– New revelations point to the ‘return of birds’ to Kigali, and potentially turning Rwanda’s capital into a world bird viewing destination.
John Cassim/Johnson Kanamugire
KIGALI, RWANDA – The capital city of Rwanda, Kigali, has recently seen a rise in the number of birds, which conservationists say could position ‘Africa’s Most Clean City’ into a world bird tourism destination.
The East African country’s capital, boasts of having 250 bird species according to a new book titled ‘Falling for the Birds of Kigali’ written by Will Wilson, a Kigali based wildlife photographer.
The book talks of the return of bird species such as the coucals, sparrows, small birds of prey, robin-chats or mousebird, black kites, doves, white-rumped swift and owls.
Most of the common sighted birds in Kigali had disappeared owing to the human activities that destroyed bird habitat in urban wetlands.
Construction of garages, petrol stations, industrial establishments and warehouses, fomented disaster not just for birds but other animal species too.
This equally created trouble that was waiting to happen to thousands of city dwellers as garages, petrol stations and industries were responsible for oil spills and untreated industrial waste whose real effects are yet to be documented.
Birds were quickly replaced by noisy and polluting vehicles after years of encroachment on urban wetlands that hosted bushes and trees used by these birds, as home and source of basic survival.
Pollution was further worsened by infamous polythene bags that flooded the retail market and whose manufacture, import, sale and use has since been banned.
Until the enactment of the 2005 Environment Act that outlawed all polluting activities on wetlands, commercial and residential settlements mushroomed on critical ecological ecosystems across valleys of the capital from Gikondo, Mulindi, Gatsata, Nyabugogo and Kinamba.
– book revelation
Wilson’s book has revealed ecological information that of late has stirred some excitement among Kigali based conservationists, about the return of birds to Kigali and the transformation of the city to a world bird viewing destination.
In his book Wilson suggests there are now many places’ people can now watch and photograph birds.
Wilson is a former British military officer for 20 years but turned his shooting skills in the battle front to that of using his camera to photograph birds in flight.
“There are over 250 bird species in Kigali alone,” Wilson said, while adding, “it says a lot about the conservation and wetland restoration work being done in Rwanda, and in particular the rehabilitation of Nyandungu which is now an Ecotourism Park in the outskirts Kicukiro District.”
“Birds are an indicator of a healthy environment because when Nyandungu was rehabilitated, all the birds that had left, returned.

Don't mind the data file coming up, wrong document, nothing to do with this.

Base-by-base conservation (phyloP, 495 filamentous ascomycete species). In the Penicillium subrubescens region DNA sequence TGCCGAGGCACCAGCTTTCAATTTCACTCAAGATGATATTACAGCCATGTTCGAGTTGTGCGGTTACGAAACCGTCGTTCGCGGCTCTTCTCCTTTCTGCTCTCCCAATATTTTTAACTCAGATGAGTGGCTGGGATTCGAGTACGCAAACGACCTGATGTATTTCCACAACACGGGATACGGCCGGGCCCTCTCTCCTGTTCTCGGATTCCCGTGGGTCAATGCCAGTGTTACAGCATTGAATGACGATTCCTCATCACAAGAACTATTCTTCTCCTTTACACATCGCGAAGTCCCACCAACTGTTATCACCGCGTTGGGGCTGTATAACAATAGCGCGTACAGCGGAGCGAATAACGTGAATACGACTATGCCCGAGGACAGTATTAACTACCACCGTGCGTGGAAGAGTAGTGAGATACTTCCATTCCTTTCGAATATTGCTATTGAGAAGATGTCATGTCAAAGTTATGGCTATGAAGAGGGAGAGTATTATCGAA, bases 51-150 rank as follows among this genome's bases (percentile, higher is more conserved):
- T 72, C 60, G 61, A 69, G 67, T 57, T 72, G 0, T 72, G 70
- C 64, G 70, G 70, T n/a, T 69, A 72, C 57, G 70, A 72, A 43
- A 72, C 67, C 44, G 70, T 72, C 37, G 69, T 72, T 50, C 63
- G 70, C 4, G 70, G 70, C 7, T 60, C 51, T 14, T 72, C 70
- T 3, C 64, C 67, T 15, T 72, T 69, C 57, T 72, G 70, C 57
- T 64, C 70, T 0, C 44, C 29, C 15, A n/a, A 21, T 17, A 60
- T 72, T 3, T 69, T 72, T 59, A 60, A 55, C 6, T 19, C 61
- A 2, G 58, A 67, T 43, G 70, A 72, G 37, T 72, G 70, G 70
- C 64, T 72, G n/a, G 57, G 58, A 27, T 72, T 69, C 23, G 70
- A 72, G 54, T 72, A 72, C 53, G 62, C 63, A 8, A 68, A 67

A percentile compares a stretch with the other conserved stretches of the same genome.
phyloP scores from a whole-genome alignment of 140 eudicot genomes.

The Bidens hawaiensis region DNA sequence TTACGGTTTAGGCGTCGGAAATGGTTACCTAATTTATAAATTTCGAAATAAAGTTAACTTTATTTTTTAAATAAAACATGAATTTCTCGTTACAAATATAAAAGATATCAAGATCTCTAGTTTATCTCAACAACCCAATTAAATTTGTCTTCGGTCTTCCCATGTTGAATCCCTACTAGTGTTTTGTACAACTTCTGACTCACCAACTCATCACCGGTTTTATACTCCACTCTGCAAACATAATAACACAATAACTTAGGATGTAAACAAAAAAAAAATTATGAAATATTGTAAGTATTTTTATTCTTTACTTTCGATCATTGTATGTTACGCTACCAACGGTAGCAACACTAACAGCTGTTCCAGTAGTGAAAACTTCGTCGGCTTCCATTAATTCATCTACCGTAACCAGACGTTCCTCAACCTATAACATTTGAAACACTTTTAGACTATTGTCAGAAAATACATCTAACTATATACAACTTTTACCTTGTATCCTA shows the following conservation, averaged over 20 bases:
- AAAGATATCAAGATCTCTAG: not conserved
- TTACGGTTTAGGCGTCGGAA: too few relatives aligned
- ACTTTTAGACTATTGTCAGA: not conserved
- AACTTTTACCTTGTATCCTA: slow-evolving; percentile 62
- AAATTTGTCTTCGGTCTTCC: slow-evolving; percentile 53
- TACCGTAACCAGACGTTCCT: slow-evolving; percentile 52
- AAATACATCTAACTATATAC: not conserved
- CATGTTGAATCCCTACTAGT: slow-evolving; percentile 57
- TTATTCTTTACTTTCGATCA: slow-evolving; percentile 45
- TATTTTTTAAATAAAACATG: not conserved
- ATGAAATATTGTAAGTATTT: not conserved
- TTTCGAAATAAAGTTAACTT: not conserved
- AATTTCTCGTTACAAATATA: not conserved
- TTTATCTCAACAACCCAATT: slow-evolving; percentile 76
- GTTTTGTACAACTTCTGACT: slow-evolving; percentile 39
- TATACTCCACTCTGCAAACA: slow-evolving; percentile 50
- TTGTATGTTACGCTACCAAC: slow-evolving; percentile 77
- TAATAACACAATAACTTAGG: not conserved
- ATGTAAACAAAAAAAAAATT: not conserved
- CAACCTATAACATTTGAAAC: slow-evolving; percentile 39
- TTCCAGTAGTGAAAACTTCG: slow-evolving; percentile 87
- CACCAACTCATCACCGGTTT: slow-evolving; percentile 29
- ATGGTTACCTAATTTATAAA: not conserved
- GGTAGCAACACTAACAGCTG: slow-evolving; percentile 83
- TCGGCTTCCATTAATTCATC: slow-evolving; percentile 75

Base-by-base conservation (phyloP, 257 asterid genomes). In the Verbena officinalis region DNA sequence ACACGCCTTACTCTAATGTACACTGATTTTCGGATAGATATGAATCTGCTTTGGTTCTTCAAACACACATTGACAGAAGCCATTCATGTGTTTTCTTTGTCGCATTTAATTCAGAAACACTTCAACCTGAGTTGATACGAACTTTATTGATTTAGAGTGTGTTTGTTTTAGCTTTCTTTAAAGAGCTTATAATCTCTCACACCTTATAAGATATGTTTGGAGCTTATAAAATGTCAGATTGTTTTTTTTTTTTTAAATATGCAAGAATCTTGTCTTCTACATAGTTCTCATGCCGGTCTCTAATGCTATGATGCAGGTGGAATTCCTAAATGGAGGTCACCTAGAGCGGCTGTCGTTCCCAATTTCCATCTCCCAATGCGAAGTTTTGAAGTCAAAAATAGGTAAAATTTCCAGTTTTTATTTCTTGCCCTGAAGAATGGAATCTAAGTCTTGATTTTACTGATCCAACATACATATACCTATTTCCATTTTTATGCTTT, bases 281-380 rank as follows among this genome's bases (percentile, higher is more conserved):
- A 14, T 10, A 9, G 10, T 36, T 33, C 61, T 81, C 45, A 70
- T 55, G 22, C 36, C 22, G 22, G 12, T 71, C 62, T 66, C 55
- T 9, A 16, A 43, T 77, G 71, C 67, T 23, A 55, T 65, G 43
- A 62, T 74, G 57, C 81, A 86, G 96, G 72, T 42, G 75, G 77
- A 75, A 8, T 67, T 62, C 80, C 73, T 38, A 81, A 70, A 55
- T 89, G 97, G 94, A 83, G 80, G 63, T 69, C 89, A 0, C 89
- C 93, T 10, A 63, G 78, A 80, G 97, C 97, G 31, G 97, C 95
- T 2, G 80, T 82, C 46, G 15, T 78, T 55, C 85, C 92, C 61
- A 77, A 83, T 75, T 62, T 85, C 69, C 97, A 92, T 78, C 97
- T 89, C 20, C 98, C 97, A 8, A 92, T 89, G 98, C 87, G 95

The restoration of the park entailed re-introduction of plants and trees that created the conducive environment for wildlife, you can only see birds for now as other wildlife species are still hiding,” said Wilson.
– Nyandungu ecological park
Nyandungu is a 121-hectare park which took six years to restore and was officially opened to the public on July 18 2022, on the sidelines of the Africa Protected Areas Congress (APAC).
Rwanda Prime Minister Edouard Ngirente, officially launched Nyandungu Eco-Tourism Park, a major milestone for Rwanda’s conservation effort, according to officials.
This urban wetland was transformed from a degraded wetland to an educational and recreational facility that has today seen the return of birds.
“But as much as the tourism income is vital for Rwanda, this is not what primarily drives us in our conservation efforts, we are driven by the fact that conservation of biodiversity and sustaining our ecosystem are key enablers in promoting green and sustainable development,” the Prime Minister said during the launch, last year.
The Park that was completed at the cost of $ 450 million, has a medicinal garden, a Pope’s Garden, five catchment ponds, three recreation ponds, an information centre, restaurant and 10 kilometers of walkaways and bicycles lanes.
With 70 hectares of restored wetland and 50 hectares of forest, the park is home to more than 62 local plant species and over 100 bird species.
At least 17,000 trees were planted in the park.
Rwanda has allocated 37.7 per cent of its land to conservation activities in part to maximize the economic benefits of nature-rich sites.
The Africa Protected Areas Congress (APAC) which was taking place in Kigali then, also discussed sustainable financing for protected areas including parks.
Over 1,200 national parks are in Africa although most of them are not well managed due to financing gaps hence the establishment of A-PACT.
A Pan African Conservation Trust (A-PACT) is a solution for creating sustainable finance mechanisms for over 8,600 Africa’s Protected and Conserved Area network and systems.
The A-PACT concept emerged through preparations for the IUCN African Protected Areas Congress held in Kigali last year, in response to the challenges that protected and conserved areas of all kinds face.
“Securing sustained and sufficient financing for operations, particularly in the face of the abrupt downturn of revenues from tourism that accompanied the global lockdowns to address COVID-19 health risks,” Fred Kumah Kwame, Vice President of the African Wildlife Foundation (AWF) said during the launch of the trust.
Johnson Kanamugire – is Editor of The Rwanda Post (www.therwandapost.com)